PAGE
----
Elvis Richardson’s latest project National Housing Search <250K is a photographic research project that considers how contemporary housing anxiety in Australia effects Australian artists and other low income earners.  Cities are where artists congregate creating social capital and scaffolding ideas of “lifestyle”. The work acts as a means to survey concepts of lifestyle through the pictorial genre of interiors and its portrait of domesticity and the everyday.  In the under $250,000 price bracket photographs of property for sale depict a modest reality rich with evidence of individual lives.  Poetic beauty is trapped in the photographic compositions of a floral carpeted room empty but for a chair sitting in the corner glinting in a shaft of light or a bedroom adorned with soft toys, or a collection of family portraits oddly scattered on a wall. Ill considered photographs of corners, dark rooms, left behind furniture, are an unintentional forensic snapshot. Looking at these lived in scenarios is like walking in someone else’s shoes.

Tina Havelock Stevens

Screenshot2013-03-08at5.12.52PM.172347

Drum Detritus Detroit, 2013

Tina Havelock Stevens offers a very different ways of looking at “time-stains.”  Detroit is a city whose fortunes have shifted markedly overtime, once an architectural gem of the automobile industry today the city is half derelict, populated by scrappers and a new class of urban hipsters looking for affordable places to pursue their lifestyle. The collapse of cities, such as Detroit, offers a warning on the transient nature of urban landscapes. “White Drummer Detroit” is an observational portrait of this urban decay. Tina Havelock Stevens creates a traveling performance at the punishing pace of eleven locations in Detroit in a day: from abandoned motor factory floors to burned out storefronts, buildings engulfed by nature’s overgrowth, a grassy field in the shadow of a smelt, to the very steps of historic Motown Records. The energy of these performances belies the potent history layered within such a ruinous urban landscape.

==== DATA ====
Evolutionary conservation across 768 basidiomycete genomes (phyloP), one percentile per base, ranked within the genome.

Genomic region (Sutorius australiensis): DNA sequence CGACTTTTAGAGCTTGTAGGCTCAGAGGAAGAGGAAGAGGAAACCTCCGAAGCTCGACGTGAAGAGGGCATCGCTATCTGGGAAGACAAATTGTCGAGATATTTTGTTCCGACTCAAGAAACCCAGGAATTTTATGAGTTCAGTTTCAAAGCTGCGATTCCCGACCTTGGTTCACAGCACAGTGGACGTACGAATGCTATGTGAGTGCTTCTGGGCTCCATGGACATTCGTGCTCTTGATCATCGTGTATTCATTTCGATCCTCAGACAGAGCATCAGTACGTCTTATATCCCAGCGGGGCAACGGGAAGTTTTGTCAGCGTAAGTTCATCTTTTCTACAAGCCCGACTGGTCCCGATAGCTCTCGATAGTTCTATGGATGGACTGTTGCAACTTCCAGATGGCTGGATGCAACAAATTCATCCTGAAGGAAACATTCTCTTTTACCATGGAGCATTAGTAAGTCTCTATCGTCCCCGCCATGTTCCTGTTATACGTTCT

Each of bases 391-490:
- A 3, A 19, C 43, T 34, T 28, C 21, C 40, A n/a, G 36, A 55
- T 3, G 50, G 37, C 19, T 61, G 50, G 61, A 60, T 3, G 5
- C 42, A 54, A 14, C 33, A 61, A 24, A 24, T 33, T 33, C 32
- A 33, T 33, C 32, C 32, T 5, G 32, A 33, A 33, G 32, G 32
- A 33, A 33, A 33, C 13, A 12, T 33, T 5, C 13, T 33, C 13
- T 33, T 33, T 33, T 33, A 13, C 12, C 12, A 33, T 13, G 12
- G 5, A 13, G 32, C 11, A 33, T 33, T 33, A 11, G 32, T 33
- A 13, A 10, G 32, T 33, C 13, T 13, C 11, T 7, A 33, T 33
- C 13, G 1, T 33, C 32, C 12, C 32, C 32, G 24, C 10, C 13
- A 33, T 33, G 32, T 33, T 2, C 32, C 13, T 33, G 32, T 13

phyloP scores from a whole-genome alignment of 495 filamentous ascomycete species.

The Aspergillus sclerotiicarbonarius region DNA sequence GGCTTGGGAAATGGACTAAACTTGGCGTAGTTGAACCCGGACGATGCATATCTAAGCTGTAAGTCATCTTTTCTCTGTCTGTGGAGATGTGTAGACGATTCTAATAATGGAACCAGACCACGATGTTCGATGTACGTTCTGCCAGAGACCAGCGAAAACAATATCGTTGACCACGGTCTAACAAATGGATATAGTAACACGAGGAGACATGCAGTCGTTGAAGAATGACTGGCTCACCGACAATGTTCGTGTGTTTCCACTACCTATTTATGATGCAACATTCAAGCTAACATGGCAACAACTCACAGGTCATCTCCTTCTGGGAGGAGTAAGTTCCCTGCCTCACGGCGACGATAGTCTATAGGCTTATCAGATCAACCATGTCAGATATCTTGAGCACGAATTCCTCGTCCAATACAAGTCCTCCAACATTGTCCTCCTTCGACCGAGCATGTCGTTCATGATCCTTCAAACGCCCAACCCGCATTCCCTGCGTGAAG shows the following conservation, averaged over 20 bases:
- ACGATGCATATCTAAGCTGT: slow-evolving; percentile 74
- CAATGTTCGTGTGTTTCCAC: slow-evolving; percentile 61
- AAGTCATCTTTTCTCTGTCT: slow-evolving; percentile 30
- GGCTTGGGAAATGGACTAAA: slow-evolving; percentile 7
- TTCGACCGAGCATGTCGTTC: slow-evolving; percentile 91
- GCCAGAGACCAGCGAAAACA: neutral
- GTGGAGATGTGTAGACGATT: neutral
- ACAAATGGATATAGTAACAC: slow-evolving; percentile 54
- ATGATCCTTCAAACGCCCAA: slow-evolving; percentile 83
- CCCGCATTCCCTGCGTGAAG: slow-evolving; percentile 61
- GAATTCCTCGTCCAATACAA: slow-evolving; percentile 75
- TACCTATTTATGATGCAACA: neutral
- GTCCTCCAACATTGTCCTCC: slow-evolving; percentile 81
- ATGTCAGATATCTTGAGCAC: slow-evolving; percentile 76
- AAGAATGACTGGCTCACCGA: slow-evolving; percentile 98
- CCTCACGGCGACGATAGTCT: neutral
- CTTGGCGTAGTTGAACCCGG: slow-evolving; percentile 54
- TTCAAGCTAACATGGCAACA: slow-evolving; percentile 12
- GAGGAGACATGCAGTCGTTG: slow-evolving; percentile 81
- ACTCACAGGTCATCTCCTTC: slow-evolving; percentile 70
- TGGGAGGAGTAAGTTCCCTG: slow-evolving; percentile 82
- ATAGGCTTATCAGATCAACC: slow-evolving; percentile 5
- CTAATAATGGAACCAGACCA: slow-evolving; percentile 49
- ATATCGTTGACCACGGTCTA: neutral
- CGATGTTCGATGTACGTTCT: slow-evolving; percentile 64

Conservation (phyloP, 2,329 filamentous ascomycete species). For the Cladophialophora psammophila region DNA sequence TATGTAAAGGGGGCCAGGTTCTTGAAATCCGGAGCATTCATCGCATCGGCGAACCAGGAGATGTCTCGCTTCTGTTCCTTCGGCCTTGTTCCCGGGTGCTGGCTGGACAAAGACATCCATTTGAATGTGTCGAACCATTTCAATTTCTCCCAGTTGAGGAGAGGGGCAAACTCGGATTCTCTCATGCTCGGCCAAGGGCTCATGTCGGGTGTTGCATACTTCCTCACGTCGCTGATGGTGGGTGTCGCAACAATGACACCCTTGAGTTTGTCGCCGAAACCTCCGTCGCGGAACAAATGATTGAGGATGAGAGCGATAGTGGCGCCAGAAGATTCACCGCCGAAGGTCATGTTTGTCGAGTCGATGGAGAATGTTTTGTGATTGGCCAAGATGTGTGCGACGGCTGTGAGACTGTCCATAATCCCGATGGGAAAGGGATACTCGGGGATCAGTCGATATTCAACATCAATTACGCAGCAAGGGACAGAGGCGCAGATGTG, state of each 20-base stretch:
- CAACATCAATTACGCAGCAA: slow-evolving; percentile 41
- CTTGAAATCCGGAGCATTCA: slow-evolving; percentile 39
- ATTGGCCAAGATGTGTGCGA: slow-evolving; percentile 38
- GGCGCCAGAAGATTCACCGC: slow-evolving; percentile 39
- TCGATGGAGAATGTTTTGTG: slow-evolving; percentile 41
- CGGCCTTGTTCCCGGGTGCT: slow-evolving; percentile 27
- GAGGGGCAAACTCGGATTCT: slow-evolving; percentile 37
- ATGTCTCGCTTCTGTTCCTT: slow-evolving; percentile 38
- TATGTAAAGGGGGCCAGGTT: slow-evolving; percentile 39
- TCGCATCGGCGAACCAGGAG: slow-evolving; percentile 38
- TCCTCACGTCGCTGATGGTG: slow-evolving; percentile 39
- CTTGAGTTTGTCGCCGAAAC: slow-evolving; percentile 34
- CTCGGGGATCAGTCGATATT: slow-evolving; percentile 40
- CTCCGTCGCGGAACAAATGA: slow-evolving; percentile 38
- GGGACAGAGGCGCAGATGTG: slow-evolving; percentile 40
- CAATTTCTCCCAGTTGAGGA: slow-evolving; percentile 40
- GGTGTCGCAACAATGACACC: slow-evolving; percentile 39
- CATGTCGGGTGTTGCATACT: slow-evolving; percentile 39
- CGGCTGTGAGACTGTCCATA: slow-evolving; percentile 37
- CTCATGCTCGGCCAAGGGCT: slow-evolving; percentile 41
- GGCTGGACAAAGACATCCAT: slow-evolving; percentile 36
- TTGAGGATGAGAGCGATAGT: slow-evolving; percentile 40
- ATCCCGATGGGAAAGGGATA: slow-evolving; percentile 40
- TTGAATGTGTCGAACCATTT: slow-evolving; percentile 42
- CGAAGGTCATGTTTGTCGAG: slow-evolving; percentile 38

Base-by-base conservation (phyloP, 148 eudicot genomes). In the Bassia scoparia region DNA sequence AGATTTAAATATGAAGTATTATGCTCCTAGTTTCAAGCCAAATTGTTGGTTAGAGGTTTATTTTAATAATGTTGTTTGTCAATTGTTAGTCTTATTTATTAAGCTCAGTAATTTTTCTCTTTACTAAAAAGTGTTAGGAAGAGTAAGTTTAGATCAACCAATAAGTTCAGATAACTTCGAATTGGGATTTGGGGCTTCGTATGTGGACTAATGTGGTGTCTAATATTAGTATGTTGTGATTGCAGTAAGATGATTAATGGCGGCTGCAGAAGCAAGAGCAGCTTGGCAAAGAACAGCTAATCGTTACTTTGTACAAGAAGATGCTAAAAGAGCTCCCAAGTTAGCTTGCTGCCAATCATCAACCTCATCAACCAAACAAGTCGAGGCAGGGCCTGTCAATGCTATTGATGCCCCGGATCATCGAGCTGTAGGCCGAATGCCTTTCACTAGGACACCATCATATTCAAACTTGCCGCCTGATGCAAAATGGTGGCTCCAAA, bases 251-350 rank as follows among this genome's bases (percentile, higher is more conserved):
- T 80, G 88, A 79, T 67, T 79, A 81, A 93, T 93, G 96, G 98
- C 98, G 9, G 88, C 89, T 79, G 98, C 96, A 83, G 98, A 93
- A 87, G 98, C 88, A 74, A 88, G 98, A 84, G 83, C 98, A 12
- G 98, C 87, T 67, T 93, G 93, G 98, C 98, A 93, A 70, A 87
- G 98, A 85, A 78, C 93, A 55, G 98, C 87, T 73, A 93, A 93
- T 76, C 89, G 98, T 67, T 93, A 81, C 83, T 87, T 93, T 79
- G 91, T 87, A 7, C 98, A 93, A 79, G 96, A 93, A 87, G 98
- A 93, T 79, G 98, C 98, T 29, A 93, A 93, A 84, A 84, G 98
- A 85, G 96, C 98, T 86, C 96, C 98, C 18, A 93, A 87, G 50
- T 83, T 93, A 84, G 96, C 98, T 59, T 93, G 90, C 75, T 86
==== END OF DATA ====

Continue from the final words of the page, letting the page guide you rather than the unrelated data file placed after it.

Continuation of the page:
Curated by Zanny Begg and Jennifer Ferng

For more information on the exhibiting artists – please click on links below

Elvis Richardson / Tina Havelock Stevens / Jorge Otero-Pailos / Daniela Ortiz Xosé Quiroga

Dirt, Dust and Ruins is the part of Emergen/city a series of four interlinking exhibitions that explore various ways in which we can approach life in the city. The overarching title invites a variety of readings – it can be read as a reference to emergence theory and the manner in which individual interactions contribute to an understanding of complex systems, or, as a reference to how urban environments emerge, shaped and continually reshaped by it inhabitants. Spoken phonetically the title also evokes the ecological emergency that confronts life in our cities. The project will involve a range of curated exhibitions, symposiums, publications, lectures and performances that explore the problematic of life in contemporary cities: http://www.emergencity.net.

Advertisements

Leave a Reply

Fill in your details below or click an icon to log in:

WordPress.com Logo

You are commenting using your WordPress.com account. Log Out / Change )

Twitter picture

You are commenting using your Twitter account. Log Out / Change )

Facebook photo

You are commenting using your Facebook account. Log Out / Change )

Google+ photo

You are commenting using your Google+ account. Log Out / Change )

Connecting to %s